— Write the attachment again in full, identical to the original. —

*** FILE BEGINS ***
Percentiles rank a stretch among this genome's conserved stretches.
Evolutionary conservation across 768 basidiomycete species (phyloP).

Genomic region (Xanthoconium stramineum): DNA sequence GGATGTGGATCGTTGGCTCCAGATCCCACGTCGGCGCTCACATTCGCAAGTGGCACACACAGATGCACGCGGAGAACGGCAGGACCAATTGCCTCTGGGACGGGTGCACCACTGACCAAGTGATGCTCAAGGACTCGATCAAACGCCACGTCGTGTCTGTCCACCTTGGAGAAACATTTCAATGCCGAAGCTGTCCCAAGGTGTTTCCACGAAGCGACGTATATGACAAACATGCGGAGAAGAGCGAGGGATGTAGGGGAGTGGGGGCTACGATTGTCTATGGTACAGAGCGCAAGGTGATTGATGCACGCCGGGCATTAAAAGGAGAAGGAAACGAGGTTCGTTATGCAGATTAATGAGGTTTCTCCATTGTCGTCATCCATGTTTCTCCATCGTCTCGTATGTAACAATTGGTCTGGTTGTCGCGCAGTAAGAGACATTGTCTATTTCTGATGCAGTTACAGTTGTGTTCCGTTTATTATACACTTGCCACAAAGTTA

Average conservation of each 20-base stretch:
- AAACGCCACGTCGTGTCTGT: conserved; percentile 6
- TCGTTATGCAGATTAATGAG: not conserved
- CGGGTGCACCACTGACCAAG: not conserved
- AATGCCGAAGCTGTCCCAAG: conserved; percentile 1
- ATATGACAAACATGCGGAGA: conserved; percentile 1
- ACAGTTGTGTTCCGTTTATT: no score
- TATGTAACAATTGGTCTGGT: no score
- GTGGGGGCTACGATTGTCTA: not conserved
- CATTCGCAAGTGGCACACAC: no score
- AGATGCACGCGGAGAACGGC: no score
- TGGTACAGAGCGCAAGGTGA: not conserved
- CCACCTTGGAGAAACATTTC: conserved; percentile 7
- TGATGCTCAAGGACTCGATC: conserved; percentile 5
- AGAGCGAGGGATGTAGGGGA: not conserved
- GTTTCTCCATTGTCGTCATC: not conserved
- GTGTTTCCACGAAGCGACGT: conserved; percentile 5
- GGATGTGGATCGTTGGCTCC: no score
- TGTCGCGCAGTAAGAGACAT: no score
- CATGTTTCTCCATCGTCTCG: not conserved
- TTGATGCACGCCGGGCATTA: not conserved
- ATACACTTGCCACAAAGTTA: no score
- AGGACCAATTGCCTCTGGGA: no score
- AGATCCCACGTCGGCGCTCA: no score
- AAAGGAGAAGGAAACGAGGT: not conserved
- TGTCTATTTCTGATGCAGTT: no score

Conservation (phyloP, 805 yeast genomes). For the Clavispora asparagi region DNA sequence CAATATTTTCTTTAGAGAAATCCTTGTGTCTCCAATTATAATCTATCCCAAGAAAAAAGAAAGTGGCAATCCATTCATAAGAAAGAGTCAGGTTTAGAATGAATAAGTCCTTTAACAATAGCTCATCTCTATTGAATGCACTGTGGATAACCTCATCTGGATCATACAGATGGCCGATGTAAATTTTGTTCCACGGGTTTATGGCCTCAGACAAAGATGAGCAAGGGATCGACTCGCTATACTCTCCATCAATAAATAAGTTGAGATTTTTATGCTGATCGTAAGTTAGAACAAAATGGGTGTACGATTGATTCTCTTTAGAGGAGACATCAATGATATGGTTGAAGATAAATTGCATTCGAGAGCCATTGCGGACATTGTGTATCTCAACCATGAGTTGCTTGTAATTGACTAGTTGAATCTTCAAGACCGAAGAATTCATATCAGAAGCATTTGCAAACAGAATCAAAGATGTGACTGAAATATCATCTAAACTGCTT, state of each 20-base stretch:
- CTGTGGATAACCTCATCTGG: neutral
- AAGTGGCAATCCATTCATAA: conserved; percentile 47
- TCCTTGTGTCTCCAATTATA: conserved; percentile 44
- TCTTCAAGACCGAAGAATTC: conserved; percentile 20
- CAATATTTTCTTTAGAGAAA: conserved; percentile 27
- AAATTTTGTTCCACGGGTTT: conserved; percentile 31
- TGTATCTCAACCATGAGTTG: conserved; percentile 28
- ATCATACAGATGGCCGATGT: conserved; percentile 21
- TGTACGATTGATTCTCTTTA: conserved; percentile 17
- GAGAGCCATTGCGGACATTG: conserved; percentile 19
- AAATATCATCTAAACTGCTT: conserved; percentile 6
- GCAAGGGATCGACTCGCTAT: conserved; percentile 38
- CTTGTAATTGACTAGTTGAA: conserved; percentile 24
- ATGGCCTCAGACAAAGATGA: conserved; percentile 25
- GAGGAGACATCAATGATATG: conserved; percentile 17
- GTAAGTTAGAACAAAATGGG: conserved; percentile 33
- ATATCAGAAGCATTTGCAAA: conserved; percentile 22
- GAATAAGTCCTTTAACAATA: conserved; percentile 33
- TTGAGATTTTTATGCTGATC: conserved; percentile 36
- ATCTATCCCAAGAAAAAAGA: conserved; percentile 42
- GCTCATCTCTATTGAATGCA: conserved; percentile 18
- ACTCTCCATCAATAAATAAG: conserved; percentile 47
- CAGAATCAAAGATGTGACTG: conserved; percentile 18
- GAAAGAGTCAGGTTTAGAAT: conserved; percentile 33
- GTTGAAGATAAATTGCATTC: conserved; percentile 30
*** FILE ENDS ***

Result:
Percentiles rank a stretch among this genome's conserved stretches.
Evolutionary conservation across 768 basidiomycete species (phyloP).

Genomic region (Xanthoconium stramineum): DNA sequence GGATGTGGATCGTTGGCTCCAGATCCCACGTCGGCGCTCACATTCGCAAGTGGCACACACAGATGCACGCGGAGAACGGCAGGACCAATTGCCTCTGGGACGGGTGCACCACTGACCAAGTGATGCTCAAGGACTCGATCAAACGCCACGTCGTGTCTGTCCACCTTGGAGAAACATTTCAATGCCGAAGCTGTCCCAAGGTGTTTCCACGAAGCGACGTATATGACAAACATGCGGAGAAGAGCGAGGGATGTAGGGGAGTGGGGGCTACGATTGTCTATGGTACAGAGCGCAAGGTGATTGATGCACGCCGGGCATTAAAAGGAGAAGGAAACGAGGTTCGTTATGCAGATTAATGAGGTTTCTCCATTGTCGTCATCCATGTTTCTCCATCGTCTCGTATGTAACAATTGGTCTGGTTGTCGCGCAGTAAGAGACATTGTCTATTTCTGATGCAGTTACAGTTGTGTTCCGTTTATTATACACTTGCCACAAAGTTA

Average conservation of each 20-base stretch:
- AAACGCCACGTCGTGTCTGT: conserved; percentile 6
- TCGTTATGCAGATTAATGAG: not conserved
- CGGGTGCACCACTGACCAAG: not conserved
- AATGCCGAAGCTGTCCCAAG: conserved; percentile 1
- ATATGACAAACATGCGGAGA: conserved; percentile 1
- ACAGTTGTGTTCCGTTTATT: no score
- TATGTAACAATTGGTCTGGT: no score
- GTGGGGGCTACGATTGTCTA: not conserved
- CATTCGCAAGTGGCACACAC: no score
- AGATGCACGCGGAGAACGGC: no score
- TGGTACAGAGCGCAAGGTGA: not conserved
- CCACCTTGGAGAAACATTTC: conserved; percentile 7
- TGATGCTCAAGGACTCGATC: conserved; percentile 5
- AGAGCGAGGGATGTAGGGGA: not conserved
- GTTTCTCCATTGTCGTCATC: not conserved
- GTGTTTCCACGAAGCGACGT: conserved; percentile 5
- GGATGTGGATCGTTGGCTCC: no score
- TGTCGCGCAGTAAGAGACAT: no score
- CATGTTTCTCCATCGTCTCG: not conserved
- TTGATGCACGCCGGGCATTA: not conserved
- ATACACTTGCCACAAAGTTA: no score
- AGGACCAATTGCCTCTGGGA: no score
- AGATCCCACGTCGGCGCTCA: no score
- AAAGGAGAAGGAAACGAGGT: not conserved
- TGTCTATTTCTGATGCAGTT: no score

Conservation (phyloP, 805 yeast genomes). For the Clavispora asparagi region DNA sequence CAATATTTTCTTTAGAGAAATCCTTGTGTCTCCAATTATAATCTATCCCAAGAAAAAAGAAAGTGGCAATCCATTCATAAGAAAGAGTCAGGTTTAGAATGAATAAGTCCTTTAACAATAGCTCATCTCTATTGAATGCACTGTGGATAACCTCATCTGGATCATACAGATGGCCGATGTAAATTTTGTTCCACGGGTTTATGGCCTCAGACAAAGATGAGCAAGGGATCGACTCGCTATACTCTCCATCAATAAATAAGTTGAGATTTTTATGCTGATCGTAAGTTAGAACAAAATGGGTGTACGATTGATTCTCTTTAGAGGAGACATCAATGATATGGTTGAAGATAAATTGCATTCGAGAGCCATTGCGGACATTGTGTATCTCAACCATGAGTTGCTTGTAATTGACTAGTTGAATCTTCAAGACCGAAGAATTCATATCAGAAGCATTTGCAAACAGAATCAAAGATGTGACTGAAATATCATCTAAACTGCTT, state of each 20-base stretch:
- CTGTGGATAACCTCATCTGG: neutral
- AAGTGGCAATCCATTCATAA: conserved; percentile 47
- TCCTTGTGTCTCCAATTATA: conserved; percentile 44
- TCTTCAAGACCGAAGAATTC: conserved; percentile 20
- CAATATTTTCTTTAGAGAAA: conserved; percentile 27
- AAATTTTGTTCCACGGGTTT: conserved; percentile 31
- TGTATCTCAACCATGAGTTG: conserved; percentile 28
- ATCATACAGATGGCCGATGT: conserved; percentile 21
- TGTACGATTGATTCTCTTTA: conserved; percentile 17
- GAGAGCCATTGCGGACATTG: conserved; percentile 19
- AAATATCATCTAAACTGCTT: conserved; percentile 6
- GCAAGGGATCGACTCGCTAT: conserved; percentile 38
- CTTGTAATTGACTAGTTGAA: conserved; percentile 24
- ATGGCCTCAGACAAAGATGA: conserved; percentile 25
- GAGGAGACATCAATGATATG: conserved; percentile 17
- GTAAGTTAGAACAAAATGGG: conserved; percentile 33
- ATATCAGAAGCATTTGCAAA: conserved; percentile 22
- GAATAAGTCCTTTAACAATA: conserved; percentile 33
- TTGAGATTTTTATGCTGATC: conserved; percentile 36
- ATCTATCCCAAGAAAAAAGA: conserved; percentile 42
- GCTCATCTCTATTGAATGCA: conserved; percentile 18
- ACTCTCCATCAATAAATAAG: conserved; percentile 47
- CAGAATCAAAGATGTGACTG: conserved; percentile 18
- GAAAGAGTCAGGTTTAGAAT: conserved; percentile 33
- GTTGAAGATAAATTGCATTC: conserved; percentile 30